- The Washington Times - Wednesday, February 26, 2003

ELMENDORF AIR FORCE BASE, Alaska Secretary of State Colin L. Powell ended a four-day sweep through Asia yesterday saying he had won broad support for multinational negotiations with North Korea over its efforts to build nuclear weapons.
Mr. Powell also announced a resumption of U.S. food aid to the impoverished communist state.
Mr. Powell visited Japan, China and South Korea to convince them that direct U.S.-North Korean dialogue, which is demanded by North Korea, would not be as effective as multilateral talks or "bilateral talks in a multilateral context."
"If we can get a multilateral discussion going, where we start to exchange views and issues, within that forum the United States will obviously be in discussions with North Korea … and we would see where those discussions lead," he told reporters aboard his plane as he flew back to the United States.
He said he had backing for the idea from Japan, South Korea and Australia, with China still having doubts. "Having listened to counterarguments" to the proposal in different capitals, he said he felt even more strongly about its value.
Shortly before leaving Seoul, the final stop where he attended the inauguration of President Roh Moo-hyun, Mr. Powell pledged an initial delivery of 40,000 metric tons of food to North Korea followed by an additional 60,000 tons before the end of the year.
The amount marks a 57,000-ton cut from food sent to Pyongyang last year, but Mr. Powell insisted that the decrease was not punishment for Pyongyang's nuclear behavior.
Mr. Powell also said a North Korean missile test over the sea separating South Korea and Japan several hours before Mr. Roh's swearing-in was not "particularly shocking or disturbing."
Pyongyang, he said, had been warning mariners for several days that such a test was possible.
"It seems to be a fairly innocuous kind of test, a short-range surface-to-surface naval missile that goes out maybe 60 or so miles. From what I have been able to determine, it's a fairly old system," he said.
Tensions between the United States and North Korea have surged since October, when the United States said North Korea admitted having a secret nuclear-weapons program.
Since then, the United States has halted oil shipments to the North, while North Korea has withdrawn from the global nuclear Non-Proliferation Treaty, restarted a nuclear reactor and threatened to abandon the Korean War armistice.
A senior U.S. official traveling with Mr. Powell said a multinational forum was the best way to find a long-term solution to the nuclear standoff with North Korea because it would bring together all countries affected by the North's nuclear threat while holding out potential benefits for the starving nation.
In addition, the official said, it would be harder for Pyongyang to scrap an agreement with several countries, as it did the 1994 nuclear deal known as the Agreed Framework.
The framework froze the North's program to make plutonium, a fuel used in atom bombs, in exchange for shipments to North Korea of heavy fuel oil and construction of two light-water nuclear power plants.
Mr. Powell said yesterday that, based on evidence he has seen, reprocessing by North Korea of spent fuel rods into plutonium has not started yet, but if it did, that would "change the entire political landscape."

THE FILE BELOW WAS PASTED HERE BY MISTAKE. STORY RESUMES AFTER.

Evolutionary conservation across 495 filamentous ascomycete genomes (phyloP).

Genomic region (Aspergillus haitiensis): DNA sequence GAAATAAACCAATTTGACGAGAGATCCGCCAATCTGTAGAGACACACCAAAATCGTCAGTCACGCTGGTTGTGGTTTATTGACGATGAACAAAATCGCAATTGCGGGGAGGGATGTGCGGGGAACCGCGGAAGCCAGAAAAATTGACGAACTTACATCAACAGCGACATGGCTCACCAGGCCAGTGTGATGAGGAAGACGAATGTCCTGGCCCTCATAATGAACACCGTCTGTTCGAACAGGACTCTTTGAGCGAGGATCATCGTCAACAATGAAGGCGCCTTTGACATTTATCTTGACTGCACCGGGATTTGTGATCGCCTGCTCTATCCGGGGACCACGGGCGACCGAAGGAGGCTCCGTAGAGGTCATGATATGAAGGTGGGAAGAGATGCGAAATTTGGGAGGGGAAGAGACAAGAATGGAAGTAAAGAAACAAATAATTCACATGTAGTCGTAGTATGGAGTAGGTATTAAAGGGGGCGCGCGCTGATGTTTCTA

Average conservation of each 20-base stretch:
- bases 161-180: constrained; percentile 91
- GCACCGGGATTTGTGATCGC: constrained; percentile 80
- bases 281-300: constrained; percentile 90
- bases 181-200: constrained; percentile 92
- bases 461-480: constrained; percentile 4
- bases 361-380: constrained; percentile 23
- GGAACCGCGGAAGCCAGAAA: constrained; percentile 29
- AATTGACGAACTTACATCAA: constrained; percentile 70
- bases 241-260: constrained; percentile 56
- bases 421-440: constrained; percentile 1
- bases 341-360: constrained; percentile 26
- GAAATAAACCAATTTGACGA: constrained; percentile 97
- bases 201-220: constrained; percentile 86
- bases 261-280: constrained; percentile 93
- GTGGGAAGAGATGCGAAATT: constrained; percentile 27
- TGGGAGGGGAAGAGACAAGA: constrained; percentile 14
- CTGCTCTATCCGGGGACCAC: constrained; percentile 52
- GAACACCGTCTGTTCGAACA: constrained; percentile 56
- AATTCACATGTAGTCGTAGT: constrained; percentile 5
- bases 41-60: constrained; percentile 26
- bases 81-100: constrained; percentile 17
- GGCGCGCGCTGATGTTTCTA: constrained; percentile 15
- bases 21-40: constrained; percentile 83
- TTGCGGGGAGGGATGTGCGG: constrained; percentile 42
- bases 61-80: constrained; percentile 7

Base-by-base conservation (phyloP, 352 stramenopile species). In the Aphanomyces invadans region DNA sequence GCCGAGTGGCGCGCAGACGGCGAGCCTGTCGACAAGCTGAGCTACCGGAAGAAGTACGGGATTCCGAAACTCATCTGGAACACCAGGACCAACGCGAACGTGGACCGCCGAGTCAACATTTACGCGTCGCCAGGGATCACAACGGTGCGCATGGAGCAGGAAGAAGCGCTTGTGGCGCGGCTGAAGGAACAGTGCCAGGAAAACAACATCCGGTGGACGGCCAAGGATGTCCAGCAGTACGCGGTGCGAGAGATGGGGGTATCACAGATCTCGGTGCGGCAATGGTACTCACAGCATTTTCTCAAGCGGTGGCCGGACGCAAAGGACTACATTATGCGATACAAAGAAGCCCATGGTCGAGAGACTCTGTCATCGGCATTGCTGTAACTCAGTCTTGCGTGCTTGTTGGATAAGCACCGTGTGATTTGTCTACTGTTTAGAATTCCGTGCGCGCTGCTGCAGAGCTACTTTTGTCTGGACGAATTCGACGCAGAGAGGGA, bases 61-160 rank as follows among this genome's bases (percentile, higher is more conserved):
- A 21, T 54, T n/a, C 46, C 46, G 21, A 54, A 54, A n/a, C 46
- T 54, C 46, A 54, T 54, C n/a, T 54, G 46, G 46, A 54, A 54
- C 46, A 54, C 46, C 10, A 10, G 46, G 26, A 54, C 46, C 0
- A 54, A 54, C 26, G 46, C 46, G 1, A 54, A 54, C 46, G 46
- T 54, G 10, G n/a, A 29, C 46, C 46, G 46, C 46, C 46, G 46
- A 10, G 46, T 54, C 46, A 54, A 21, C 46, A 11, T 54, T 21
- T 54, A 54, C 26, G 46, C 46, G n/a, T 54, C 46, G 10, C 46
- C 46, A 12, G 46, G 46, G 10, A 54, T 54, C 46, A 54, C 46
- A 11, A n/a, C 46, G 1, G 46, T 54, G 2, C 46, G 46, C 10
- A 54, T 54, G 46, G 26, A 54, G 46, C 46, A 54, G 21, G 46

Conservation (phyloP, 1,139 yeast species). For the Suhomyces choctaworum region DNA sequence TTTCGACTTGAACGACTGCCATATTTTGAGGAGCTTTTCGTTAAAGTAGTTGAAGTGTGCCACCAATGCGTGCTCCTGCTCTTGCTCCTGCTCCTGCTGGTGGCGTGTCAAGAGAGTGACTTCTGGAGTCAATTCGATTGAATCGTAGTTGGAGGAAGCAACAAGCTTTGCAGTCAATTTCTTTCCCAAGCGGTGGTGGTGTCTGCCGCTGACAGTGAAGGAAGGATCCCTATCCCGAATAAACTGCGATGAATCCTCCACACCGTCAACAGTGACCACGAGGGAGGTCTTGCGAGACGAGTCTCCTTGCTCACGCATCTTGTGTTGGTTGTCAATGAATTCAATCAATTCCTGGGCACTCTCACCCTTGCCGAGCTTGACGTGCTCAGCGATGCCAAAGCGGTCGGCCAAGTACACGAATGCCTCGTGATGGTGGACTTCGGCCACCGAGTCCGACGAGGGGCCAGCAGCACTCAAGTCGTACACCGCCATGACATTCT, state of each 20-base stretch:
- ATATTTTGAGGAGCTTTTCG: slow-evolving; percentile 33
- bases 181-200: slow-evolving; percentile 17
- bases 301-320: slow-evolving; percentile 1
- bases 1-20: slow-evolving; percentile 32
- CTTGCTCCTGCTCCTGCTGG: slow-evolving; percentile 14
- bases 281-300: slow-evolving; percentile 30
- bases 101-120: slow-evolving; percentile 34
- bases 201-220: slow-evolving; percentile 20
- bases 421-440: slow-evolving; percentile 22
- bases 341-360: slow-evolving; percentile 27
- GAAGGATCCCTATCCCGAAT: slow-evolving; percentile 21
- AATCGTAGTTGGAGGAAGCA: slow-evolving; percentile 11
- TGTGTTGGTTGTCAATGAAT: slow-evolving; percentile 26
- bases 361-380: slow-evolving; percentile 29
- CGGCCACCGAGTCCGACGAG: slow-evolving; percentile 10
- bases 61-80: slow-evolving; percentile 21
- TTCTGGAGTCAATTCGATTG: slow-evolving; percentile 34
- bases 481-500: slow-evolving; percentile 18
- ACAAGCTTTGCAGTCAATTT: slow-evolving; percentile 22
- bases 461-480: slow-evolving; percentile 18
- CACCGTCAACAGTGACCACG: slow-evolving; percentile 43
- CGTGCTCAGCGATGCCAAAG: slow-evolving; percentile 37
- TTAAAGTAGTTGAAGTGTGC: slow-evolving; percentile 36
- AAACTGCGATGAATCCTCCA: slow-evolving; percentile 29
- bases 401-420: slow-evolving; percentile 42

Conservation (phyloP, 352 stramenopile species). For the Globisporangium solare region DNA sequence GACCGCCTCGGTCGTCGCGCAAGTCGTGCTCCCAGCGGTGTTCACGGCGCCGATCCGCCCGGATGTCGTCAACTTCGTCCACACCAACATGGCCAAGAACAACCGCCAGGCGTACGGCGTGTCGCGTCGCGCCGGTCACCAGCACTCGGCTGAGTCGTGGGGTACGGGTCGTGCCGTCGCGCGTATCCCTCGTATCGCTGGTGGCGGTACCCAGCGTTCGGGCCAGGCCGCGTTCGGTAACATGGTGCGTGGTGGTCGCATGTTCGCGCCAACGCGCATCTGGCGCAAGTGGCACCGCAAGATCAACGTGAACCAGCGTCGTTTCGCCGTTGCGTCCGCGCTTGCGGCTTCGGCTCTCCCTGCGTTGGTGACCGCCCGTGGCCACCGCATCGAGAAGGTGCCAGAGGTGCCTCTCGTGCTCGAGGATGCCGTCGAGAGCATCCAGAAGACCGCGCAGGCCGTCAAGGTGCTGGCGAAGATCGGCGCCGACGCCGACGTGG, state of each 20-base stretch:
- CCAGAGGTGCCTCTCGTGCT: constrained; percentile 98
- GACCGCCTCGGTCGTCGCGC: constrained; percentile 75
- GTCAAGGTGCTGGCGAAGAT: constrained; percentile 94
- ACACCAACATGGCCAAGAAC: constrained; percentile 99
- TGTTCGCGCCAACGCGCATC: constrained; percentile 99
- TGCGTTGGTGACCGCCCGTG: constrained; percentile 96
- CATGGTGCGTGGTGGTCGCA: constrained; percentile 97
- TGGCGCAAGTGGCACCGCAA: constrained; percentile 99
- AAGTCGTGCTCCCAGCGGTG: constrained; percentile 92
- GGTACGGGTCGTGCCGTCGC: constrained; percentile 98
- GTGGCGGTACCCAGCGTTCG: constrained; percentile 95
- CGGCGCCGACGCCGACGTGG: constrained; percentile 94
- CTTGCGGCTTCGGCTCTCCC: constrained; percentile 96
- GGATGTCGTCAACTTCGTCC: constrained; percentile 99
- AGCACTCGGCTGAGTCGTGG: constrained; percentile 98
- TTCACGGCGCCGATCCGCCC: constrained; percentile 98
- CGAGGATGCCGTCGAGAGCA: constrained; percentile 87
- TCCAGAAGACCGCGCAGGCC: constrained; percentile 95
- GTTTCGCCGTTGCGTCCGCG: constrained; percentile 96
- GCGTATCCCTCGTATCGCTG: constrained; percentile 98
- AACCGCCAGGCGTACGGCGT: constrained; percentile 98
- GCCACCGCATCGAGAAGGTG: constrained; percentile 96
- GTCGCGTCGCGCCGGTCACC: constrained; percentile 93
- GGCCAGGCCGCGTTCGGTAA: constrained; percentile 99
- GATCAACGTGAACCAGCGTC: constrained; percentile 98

There is a "sense of urgency but not of panic," he said.
During his trip, the secretary shared with his hosts the idea of having multilateral talks with North Korea within the "five plus five" group, whose members are the five nations with permanent seats on the U.N. Security Council the United States, Britain, Russia, China and France as well as North Korea, South Korea, Japan, Australia and the European Union.
Japan, where Mr. Powell met with Prime Minister Junichiro Koizumi and Foreign Minister Yoriko Kawaguchi on Saturday, supported the multilateral concept in general but had some variations of the "five plus five" idea, he said.
The next day in Beijing, President Jiang Zemin, Vice President and Communist Party leader Hu Jintao and Foreign Minister Tang Jiaxuan listened to the secretary, but after he left, they renewed calls for bilateral U.S.-North Korean talks "on an equal footing."
Yesterday in Seoul, Mr. Powell met with visiting Australian Foreign Minister Alexander Downer, who backed the multilateral idea.
Mr. Downer told the secretary that a comment he was reported to have made the day before, saying that "whether one likes it or not … this will have to be resolved bilaterally," had been taken out of context.
Most significantly, Mr. Powell said he had won support from Mr. Roh, who indicated that "he saw the value in a multilateral approach."
According to the senior official traveling with the secretary, Mr. Roh said: "I understand what you are saying regarding a multilateral approach. I agree."
Mr. Roh, whose anti-American campaign rhetoric proved decisive in winning the presidency, also promised to foster and develop Seoul's "cherished alliance" with the United States.
But he said ties between South Korea and the United States need to mature to a "more equal relationship."
Mr. Powell agreed that examining "reciprocity and equitability" in the 50-year alliance was appropriate and that "we should constantly review … how we could be better guests here in South Korea and what kind of footprint we should have in the country."
Mr. Roh has said he doesn't want to see the force of 37,000 U.S. troops in South Korea reduced and fully supports a U.S. military role on the Korean Peninsula, even if the North and South unify.

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